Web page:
Limited Evidence Raises Red Flags About Synthetic Turf

June 10, 2009

A relatively new type of synthetic turf is raising health and environmental concerns among many people. One of the primary concerns is the ground-up recycled tires that are used as a bed for the synthetic blades, as an integral part of this design that has been soaring in use during the past decade, and which is now used on thousands of fields in the US and elsewhere.

Some evidence so far suggests that there are dozens of synthetic chemicals that may be harmful to people who ingest or inhale them, or who come in contact with them as they get scraped while playing on the turf. Other concerns include bacteria that can grow on the surface, excess heat generated by the artificial surface (with ranges of 140-160 degrees documented), and leachate into soil and groundwater.

The jury is still out on what the degree of risk may be to users of spaces such as athletic fields, parks, and playgrounds. A number of government agencies, researchers, and advocacy groups on all sides of the issue continue to develop information.

In the interim, some cities, universities, school districts, athletic groups, and other organizations have already taken some type of action to restrict installation or use of these fields, or remove them, while others give them the green light.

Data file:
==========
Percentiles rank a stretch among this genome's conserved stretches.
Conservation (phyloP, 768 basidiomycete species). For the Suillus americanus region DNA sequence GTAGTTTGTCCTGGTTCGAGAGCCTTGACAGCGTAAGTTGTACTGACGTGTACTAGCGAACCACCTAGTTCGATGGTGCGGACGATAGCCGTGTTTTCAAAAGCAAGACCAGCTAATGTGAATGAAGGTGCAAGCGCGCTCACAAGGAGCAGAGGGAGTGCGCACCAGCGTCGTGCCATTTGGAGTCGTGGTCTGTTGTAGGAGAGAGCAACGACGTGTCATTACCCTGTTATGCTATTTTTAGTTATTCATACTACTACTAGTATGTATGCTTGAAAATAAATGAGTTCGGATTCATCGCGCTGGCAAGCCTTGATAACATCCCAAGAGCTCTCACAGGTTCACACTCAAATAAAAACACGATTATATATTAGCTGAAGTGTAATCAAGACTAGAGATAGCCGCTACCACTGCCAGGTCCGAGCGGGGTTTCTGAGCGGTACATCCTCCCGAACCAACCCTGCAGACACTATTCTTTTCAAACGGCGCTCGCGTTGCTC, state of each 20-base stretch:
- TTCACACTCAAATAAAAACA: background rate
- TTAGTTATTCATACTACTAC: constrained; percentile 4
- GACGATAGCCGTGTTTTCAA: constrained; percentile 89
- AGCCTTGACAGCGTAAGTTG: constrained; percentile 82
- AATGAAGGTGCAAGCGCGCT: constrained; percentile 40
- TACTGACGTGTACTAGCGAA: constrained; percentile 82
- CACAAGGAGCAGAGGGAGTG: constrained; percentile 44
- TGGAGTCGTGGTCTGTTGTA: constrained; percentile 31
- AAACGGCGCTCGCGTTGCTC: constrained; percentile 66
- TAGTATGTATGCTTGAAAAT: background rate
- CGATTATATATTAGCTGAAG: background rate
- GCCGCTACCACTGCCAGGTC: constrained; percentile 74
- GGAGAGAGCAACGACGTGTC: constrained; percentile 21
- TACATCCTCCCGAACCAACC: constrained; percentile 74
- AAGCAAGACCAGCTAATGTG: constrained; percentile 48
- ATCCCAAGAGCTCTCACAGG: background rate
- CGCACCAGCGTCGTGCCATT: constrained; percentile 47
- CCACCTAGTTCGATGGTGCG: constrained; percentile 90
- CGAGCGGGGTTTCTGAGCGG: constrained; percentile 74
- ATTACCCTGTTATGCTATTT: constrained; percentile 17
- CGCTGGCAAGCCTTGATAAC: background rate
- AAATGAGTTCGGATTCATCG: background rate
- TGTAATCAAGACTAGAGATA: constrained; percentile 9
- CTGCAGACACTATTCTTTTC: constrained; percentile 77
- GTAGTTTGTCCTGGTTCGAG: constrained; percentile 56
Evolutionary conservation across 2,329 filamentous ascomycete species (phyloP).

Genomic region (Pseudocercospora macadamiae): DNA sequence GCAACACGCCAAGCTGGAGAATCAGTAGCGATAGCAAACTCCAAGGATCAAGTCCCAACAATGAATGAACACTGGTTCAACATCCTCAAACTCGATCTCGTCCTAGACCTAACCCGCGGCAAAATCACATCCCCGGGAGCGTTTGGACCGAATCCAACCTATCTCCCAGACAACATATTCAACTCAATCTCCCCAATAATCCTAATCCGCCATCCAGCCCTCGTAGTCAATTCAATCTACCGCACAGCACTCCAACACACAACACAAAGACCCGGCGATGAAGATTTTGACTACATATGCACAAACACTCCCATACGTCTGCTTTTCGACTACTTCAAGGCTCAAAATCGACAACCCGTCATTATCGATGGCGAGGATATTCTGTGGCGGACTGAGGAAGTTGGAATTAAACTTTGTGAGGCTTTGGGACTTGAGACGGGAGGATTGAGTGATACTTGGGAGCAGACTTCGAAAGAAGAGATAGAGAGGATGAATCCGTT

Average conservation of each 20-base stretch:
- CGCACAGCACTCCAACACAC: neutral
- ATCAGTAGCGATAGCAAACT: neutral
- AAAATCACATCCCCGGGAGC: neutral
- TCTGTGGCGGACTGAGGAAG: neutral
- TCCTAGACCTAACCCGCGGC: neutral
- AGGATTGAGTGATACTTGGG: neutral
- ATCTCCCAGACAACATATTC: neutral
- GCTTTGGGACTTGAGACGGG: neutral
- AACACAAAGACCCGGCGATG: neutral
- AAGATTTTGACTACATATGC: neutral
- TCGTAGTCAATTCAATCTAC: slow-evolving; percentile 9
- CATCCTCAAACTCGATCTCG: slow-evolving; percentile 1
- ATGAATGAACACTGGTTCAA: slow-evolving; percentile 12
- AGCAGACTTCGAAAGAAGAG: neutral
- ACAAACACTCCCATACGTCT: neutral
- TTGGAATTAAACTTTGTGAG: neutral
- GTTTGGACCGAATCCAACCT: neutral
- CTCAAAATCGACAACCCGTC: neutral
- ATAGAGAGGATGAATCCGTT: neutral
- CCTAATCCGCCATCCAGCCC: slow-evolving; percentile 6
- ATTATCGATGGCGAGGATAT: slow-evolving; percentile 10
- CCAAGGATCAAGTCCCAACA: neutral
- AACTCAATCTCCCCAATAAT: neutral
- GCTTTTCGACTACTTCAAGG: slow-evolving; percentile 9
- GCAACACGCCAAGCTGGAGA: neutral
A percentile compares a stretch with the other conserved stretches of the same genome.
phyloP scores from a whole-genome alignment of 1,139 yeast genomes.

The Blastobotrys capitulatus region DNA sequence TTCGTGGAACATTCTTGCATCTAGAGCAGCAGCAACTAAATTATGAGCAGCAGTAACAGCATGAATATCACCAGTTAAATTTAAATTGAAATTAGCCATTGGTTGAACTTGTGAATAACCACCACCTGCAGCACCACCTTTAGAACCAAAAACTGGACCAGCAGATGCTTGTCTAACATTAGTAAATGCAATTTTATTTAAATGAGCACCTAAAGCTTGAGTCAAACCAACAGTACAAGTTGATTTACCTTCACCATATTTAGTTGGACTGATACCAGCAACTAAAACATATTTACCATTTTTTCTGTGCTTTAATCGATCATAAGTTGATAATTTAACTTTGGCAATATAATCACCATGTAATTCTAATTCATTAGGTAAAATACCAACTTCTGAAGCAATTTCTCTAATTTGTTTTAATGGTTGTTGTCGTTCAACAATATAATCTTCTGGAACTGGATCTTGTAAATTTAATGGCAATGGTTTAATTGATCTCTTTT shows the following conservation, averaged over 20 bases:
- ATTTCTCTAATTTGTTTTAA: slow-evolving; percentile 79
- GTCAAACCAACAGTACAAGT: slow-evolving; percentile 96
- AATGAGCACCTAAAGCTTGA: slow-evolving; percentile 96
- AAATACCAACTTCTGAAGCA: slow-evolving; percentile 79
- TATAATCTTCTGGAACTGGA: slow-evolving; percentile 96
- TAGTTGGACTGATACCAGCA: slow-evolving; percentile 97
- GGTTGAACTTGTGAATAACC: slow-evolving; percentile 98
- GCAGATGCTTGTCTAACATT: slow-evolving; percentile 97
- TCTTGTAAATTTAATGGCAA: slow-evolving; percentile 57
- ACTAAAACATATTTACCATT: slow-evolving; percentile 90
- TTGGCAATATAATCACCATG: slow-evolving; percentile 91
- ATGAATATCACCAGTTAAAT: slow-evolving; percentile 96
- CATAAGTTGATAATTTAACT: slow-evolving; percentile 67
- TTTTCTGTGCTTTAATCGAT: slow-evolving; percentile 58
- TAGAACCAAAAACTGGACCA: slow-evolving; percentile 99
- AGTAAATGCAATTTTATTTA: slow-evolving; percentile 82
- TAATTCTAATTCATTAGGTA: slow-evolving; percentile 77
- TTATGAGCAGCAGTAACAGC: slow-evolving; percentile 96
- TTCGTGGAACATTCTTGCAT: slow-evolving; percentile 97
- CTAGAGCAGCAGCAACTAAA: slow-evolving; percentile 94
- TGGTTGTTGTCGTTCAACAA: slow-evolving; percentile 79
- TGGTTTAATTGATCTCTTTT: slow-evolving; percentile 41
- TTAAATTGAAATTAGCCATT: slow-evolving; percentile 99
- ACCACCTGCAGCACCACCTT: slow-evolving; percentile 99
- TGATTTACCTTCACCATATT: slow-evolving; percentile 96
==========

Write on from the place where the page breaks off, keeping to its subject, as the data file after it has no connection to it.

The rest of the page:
Jurisdictions in your community may be trying to make a decision on this issue this summer, in order to construct or regulate a surface during the construction and active-play season, or to address the heat issue while the sun is high overhead.

Among the early studies that have looked into chemicals linked to the ground-up rubber (commonly called "crumb rubber"), potentially toxic substances detected include polycyclic aromatic hydrocarbons (PAHs), volatile organic compounds (VOCs), semi- volatile organic compounds, phthalates, latex allergens, carbon disulfide, aluminum, arsenic, nickel, cobalt, zinc, selenium, cadmium, iron, manganese, and lead. In some cases, the calculated risk has been greater than the threshold often used by one agency or another. Two of the studies include:

Given the evidence so far, some jurisdictions are taking precautionary actions. The New York City Dept. of Parks and Recreation says that crumb-rubber surfaces are safe, but it is using another type of synthetic turf in any new construction, and is keeping an eye on existing crumb-rubber fields as they age.

Based upon testing of a limited number of synthetic turf fields in New Jersey for lead, after state officials accidentally discovered high concentrations on a field, the CDC says there is cause for concern, and developed a number of precautionary steps that should be taken to reduce potential harm.